Ex Libris is a new game (2017) that pits you as competing librarians arranging books. What could be easier, right? It’s actually a fairly involved game with a lot of intrigue and fun. It’s yet another good game if you’ve got the time, quick enough for a warmup but involved enough to play repeatedly over a night. It’s deeper than Splendor but a game about books can only go so far, so there are more epic conquest games to play for your main event, unless librarians are your thing.
You arrange books and slide books around. This game hits the mark for that concept by being a fairly simple concept that you can understand and compete with your friends on, but enough tricks and such to give it some depth. With the cards you draw, there’s a mix of luck and skill, and a learning curve that comes with knowing the game and some of the different buildings you can occupy. You also get to build something, a shelf of books that is as wide as you can make it in the allotted time. It’s a game of skill and knowledge and luck and getting that card that perfectly fits what you’re trying to build. The buildings I mentioned are what take it from the super simple game for the family to more of a strategic gamer’s game. Learning to optimize the use of the buildings, and some of the “special assistants” included in the game, is a little more involved than your average family game but it’s not quite a super-involved game that will dominate your game night, unless you want it to.
This is a fairly simple one. You shuffle some cards and some tiles. Part of the game involves deciding who goes first and whoever goes last gets first choice of special assistants. The books come in different categories and each player gets a secret category s/he will pursue, plus there’s a main category selected each game that all the players will compete for, and one “banned book” category that scores negative points. I’m glossing over some aspects of the setup but fortunately there isn’t a ton to it.
Theme and components
Not a lot going on here, but what is done, is done well. Not much way in the way of components, just some wooden meeple for the special assistants. Otherwise, it’s just cards and tiles. The artwork is very good, but there’s only so much captivating art you can create around book shelves. The art on the building tiles is solid but there’s not enough going on to create a world and draw you into it like some other games. It’s all done well enough, it’s just not a game heavy on components.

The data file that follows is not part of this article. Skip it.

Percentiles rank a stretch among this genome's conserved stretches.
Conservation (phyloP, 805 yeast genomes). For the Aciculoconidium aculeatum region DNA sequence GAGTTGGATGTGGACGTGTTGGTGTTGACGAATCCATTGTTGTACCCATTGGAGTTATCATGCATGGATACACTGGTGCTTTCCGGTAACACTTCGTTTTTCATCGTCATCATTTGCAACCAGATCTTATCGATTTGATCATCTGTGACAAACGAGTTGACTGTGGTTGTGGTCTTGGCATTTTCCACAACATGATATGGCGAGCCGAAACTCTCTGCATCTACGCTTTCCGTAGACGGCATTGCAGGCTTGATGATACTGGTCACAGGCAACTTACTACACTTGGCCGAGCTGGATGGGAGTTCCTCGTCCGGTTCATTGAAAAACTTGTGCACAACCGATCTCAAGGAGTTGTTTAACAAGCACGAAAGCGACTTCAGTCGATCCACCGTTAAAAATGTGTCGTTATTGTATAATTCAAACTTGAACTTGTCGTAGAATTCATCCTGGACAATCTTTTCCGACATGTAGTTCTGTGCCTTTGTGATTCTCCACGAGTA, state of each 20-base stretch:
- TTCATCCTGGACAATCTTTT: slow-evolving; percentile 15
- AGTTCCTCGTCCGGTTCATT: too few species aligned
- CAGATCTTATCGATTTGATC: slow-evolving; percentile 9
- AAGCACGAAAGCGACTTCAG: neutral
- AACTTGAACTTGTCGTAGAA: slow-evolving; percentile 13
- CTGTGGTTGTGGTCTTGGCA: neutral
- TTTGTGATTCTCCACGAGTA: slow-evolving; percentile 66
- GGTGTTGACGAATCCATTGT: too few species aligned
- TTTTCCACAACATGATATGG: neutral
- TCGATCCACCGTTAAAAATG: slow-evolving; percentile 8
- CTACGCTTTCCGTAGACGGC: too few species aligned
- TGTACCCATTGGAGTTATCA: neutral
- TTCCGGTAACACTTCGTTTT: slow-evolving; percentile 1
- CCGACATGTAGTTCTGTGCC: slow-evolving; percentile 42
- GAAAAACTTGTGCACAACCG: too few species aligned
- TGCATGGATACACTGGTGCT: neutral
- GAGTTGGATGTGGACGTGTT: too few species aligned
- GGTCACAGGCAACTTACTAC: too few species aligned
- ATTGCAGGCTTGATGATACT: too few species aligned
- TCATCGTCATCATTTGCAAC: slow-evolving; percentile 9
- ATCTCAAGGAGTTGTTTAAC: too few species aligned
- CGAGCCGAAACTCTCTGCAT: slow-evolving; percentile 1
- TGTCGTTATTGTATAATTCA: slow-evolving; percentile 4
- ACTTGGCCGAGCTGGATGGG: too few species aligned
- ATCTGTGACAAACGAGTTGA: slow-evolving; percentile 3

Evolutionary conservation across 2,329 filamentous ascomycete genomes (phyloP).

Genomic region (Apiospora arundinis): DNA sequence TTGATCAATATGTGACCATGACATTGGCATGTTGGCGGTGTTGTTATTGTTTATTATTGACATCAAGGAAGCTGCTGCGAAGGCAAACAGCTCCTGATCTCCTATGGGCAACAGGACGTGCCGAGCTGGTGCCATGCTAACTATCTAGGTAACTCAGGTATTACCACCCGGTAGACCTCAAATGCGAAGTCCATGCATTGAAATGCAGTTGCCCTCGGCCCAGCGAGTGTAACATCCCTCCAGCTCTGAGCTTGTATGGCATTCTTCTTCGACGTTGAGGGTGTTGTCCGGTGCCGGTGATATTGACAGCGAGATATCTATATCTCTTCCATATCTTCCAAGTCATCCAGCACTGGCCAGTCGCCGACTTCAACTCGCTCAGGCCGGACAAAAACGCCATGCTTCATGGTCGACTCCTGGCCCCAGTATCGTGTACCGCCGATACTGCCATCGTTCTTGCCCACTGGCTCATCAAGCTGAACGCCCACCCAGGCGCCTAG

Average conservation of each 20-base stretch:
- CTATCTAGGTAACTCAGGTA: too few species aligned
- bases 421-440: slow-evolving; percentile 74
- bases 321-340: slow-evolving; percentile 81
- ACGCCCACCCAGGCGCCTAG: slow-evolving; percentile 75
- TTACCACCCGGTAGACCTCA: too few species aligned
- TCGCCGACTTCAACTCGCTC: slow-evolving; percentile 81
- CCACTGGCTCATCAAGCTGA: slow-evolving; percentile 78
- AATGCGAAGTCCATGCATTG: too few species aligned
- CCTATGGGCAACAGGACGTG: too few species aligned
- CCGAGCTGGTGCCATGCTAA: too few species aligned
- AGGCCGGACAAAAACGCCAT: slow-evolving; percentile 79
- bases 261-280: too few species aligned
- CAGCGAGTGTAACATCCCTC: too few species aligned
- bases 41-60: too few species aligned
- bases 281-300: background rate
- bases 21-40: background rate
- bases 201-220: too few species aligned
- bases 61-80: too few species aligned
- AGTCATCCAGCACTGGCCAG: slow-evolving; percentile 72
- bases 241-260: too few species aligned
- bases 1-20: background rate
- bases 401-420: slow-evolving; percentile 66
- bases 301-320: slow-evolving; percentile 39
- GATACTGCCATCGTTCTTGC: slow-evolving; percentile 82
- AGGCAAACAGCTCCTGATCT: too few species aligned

Interesting mechanics and game play
Mechanics and game play are almost the whole thing with this game, as I just mentioned how components really are not. This could easily be a bad game where you’re just sliding books around but the exact mechanics of how you can do that are what makes the game a good, interesting game. You obviously alphabetize your books, and you set them over 3 shelves total. You can put books out of order. They won’t score you any points but they can give your 3-shelf structure integrity and let you make it wider, part of scoring at the end of the game. The key to the game is how you occupy and utilize the buildings in the middle, which any player can use but have limited spaces to occupy. There are buildings that allow you draw cards, other that allow you shelve cards, some that involve both, or exchange books, or work cooperatively with the other players to distribute new cards to everyone.
As mentioned earlier, these buildings are what take it from a super simple, family type of game to a more strategic gamer’s type of game. Part of how you deploy your resources includes taking first player for the next round, which sets you up to have first choice of the buildings. Figuring out how and when to go first, and for which buildings, is something you’d learn over time.
You will build a nice shelf of nice books, basically a nice library of your own. Nice, right? It’s fun to see your little shelf of books come together, with a shelf structure and a number of categories you’re trying to balance. You can get excited about what you’ve created as the end game approaches, even if you end up coming up short on the score.
Medium. It falls just short of being addictive, but it’s fairly fast, and very fun, and the mechanics are easy enough to grasp and replay. We did replay it once in our session, and definitely had fun in both sessions. I would have played it a third time but my own preference was to start something new. I would definitely play it again in another session, probably as a one-game warmup.
A very good game. It’s quick enough to play as an appetizer, but strategic enough to play multiple times as the main course, too. I don’t mean to shortchange it but I can’t sit here and write that every new game is the best ever and all that. As far as main courses go, there are meatier games, but it still satisfies.